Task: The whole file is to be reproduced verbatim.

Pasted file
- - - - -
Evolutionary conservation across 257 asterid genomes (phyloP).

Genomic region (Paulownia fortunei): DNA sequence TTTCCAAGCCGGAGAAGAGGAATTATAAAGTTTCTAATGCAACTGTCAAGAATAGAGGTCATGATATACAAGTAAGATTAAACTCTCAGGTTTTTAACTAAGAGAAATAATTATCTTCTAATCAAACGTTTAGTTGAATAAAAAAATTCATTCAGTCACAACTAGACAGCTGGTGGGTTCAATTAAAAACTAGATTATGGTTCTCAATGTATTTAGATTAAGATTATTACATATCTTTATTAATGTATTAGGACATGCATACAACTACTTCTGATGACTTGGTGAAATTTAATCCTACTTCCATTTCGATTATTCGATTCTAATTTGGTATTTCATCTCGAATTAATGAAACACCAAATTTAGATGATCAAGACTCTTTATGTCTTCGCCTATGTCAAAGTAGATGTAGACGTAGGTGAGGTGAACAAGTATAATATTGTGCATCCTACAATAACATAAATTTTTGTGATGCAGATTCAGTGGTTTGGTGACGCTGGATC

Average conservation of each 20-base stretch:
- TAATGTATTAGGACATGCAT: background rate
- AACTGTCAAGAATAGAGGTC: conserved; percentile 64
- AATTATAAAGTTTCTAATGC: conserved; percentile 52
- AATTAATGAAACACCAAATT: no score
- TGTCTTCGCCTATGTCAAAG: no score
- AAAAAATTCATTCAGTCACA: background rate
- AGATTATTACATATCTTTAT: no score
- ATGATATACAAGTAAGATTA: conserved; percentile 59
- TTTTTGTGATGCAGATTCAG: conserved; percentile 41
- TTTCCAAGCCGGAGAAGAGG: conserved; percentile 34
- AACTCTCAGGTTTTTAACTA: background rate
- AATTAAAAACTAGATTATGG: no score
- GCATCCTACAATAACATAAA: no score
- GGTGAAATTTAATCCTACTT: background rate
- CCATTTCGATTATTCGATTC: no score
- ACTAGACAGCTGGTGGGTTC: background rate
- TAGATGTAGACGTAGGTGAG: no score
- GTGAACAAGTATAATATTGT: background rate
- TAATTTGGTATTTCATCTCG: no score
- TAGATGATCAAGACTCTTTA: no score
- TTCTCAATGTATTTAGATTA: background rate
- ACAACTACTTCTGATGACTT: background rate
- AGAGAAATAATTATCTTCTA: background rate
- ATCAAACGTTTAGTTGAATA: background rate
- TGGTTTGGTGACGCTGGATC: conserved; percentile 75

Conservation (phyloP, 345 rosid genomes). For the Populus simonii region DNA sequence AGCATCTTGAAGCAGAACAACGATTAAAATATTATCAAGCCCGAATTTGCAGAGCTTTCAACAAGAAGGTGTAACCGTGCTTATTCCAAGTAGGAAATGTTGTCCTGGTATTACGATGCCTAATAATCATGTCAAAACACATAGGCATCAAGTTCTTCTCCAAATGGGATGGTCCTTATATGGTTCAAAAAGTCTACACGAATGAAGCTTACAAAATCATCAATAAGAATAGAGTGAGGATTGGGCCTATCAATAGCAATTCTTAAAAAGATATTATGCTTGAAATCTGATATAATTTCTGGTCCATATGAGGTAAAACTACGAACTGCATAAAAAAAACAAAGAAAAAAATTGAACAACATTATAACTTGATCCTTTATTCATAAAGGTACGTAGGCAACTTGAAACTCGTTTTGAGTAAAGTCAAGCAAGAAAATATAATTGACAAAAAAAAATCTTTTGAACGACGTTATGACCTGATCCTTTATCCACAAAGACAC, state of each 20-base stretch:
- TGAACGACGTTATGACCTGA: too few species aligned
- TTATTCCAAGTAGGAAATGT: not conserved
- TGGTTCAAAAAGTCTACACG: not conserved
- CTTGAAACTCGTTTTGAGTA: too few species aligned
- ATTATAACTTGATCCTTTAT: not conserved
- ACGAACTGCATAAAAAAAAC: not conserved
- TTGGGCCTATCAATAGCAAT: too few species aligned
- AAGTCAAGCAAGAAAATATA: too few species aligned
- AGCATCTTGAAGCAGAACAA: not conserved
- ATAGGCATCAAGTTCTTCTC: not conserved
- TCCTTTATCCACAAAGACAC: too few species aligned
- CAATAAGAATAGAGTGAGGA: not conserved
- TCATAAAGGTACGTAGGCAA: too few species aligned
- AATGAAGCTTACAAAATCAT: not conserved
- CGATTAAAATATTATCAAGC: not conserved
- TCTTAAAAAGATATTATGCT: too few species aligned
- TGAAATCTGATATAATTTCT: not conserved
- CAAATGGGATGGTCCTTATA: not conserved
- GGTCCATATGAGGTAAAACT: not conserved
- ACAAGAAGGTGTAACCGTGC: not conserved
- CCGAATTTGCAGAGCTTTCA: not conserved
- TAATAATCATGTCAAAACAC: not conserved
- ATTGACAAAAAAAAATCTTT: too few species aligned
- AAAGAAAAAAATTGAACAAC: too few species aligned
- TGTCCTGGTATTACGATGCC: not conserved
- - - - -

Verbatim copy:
Evolutionary conservation across 257 asterid genomes (phyloP).

Genomic region (Paulownia fortunei): DNA sequence TTTCCAAGCCGGAGAAGAGGAATTATAAAGTTTCTAATGCAACTGTCAAGAATAGAGGTCATGATATACAAGTAAGATTAAACTCTCAGGTTTTTAACTAAGAGAAATAATTATCTTCTAATCAAACGTTTAGTTGAATAAAAAAATTCATTCAGTCACAACTAGACAGCTGGTGGGTTCAATTAAAAACTAGATTATGGTTCTCAATGTATTTAGATTAAGATTATTACATATCTTTATTAATGTATTAGGACATGCATACAACTACTTCTGATGACTTGGTGAAATTTAATCCTACTTCCATTTCGATTATTCGATTCTAATTTGGTATTTCATCTCGAATTAATGAAACACCAAATTTAGATGATCAAGACTCTTTATGTCTTCGCCTATGTCAAAGTAGATGTAGACGTAGGTGAGGTGAACAAGTATAATATTGTGCATCCTACAATAACATAAATTTTTGTGATGCAGATTCAGTGGTTTGGTGACGCTGGATC

Average conservation of each 20-base stretch:
- TAATGTATTAGGACATGCAT: background rate
- AACTGTCAAGAATAGAGGTC: conserved; percentile 64
- AATTATAAAGTTTCTAATGC: conserved; percentile 52
- AATTAATGAAACACCAAATT: no score
- TGTCTTCGCCTATGTCAAAG: no score
- AAAAAATTCATTCAGTCACA: background rate
- AGATTATTACATATCTTTAT: no score
- ATGATATACAAGTAAGATTA: conserved; percentile 59
- TTTTTGTGATGCAGATTCAG: conserved; percentile 41
- TTTCCAAGCCGGAGAAGAGG: conserved; percentile 34
- AACTCTCAGGTTTTTAACTA: background rate
- AATTAAAAACTAGATTATGG: no score
- GCATCCTACAATAACATAAA: no score
- GGTGAAATTTAATCCTACTT: background rate
- CCATTTCGATTATTCGATTC: no score
- ACTAGACAGCTGGTGGGTTC: background rate
- TAGATGTAGACGTAGGTGAG: no score
- GTGAACAAGTATAATATTGT: background rate
- TAATTTGGTATTTCATCTCG: no score
- TAGATGATCAAGACTCTTTA: no score
- TTCTCAATGTATTTAGATTA: background rate
- ACAACTACTTCTGATGACTT: background rate
- AGAGAAATAATTATCTTCTA: background rate
- ATCAAACGTTTAGTTGAATA: background rate
- TGGTTTGGTGACGCTGGATC: conserved; percentile 75

Conservation (phyloP, 345 rosid genomes). For the Populus simonii region DNA sequence AGCATCTTGAAGCAGAACAACGATTAAAATATTATCAAGCCCGAATTTGCAGAGCTTTCAACAAGAAGGTGTAACCGTGCTTATTCCAAGTAGGAAATGTTGTCCTGGTATTACGATGCCTAATAATCATGTCAAAACACATAGGCATCAAGTTCTTCTCCAAATGGGATGGTCCTTATATGGTTCAAAAAGTCTACACGAATGAAGCTTACAAAATCATCAATAAGAATAGAGTGAGGATTGGGCCTATCAATAGCAATTCTTAAAAAGATATTATGCTTGAAATCTGATATAATTTCTGGTCCATATGAGGTAAAACTACGAACTGCATAAAAAAAACAAAGAAAAAAATTGAACAACATTATAACTTGATCCTTTATTCATAAAGGTACGTAGGCAACTTGAAACTCGTTTTGAGTAAAGTCAAGCAAGAAAATATAATTGACAAAAAAAAATCTTTTGAACGACGTTATGACCTGATCCTTTATCCACAAAGACAC, state of each 20-base stretch:
- TGAACGACGTTATGACCTGA: too few species aligned
- TTATTCCAAGTAGGAAATGT: not conserved
- TGGTTCAAAAAGTCTACACG: not conserved
- CTTGAAACTCGTTTTGAGTA: too few species aligned
- ATTATAACTTGATCCTTTAT: not conserved
- ACGAACTGCATAAAAAAAAC: not conserved
- TTGGGCCTATCAATAGCAAT: too few species aligned
- AAGTCAAGCAAGAAAATATA: too few species aligned
- AGCATCTTGAAGCAGAACAA: not conserved
- ATAGGCATCAAGTTCTTCTC: not conserved
- TCCTTTATCCACAAAGACAC: too few species aligned
- CAATAAGAATAGAGTGAGGA: not conserved
- TCATAAAGGTACGTAGGCAA: too few species aligned
- AATGAAGCTTACAAAATCAT: not conserved
- CGATTAAAATATTATCAAGC: not conserved
- TCTTAAAAAGATATTATGCT: too few species aligned
- TGAAATCTGATATAATTTCT: not conserved
- CAAATGGGATGGTCCTTATA: not conserved
- GGTCCATATGAGGTAAAACT: not conserved
- ACAAGAAGGTGTAACCGTGC: not conserved
- CCGAATTTGCAGAGCTTTCA: not conserved
- TAATAATCATGTCAAAACAC: not conserved
- ATTGACAAAAAAAAATCTTT: too few species aligned
- AAAGAAAAAAATTGAACAAC: too few species aligned
- TGTCCTGGTATTACGATGCC: not conserved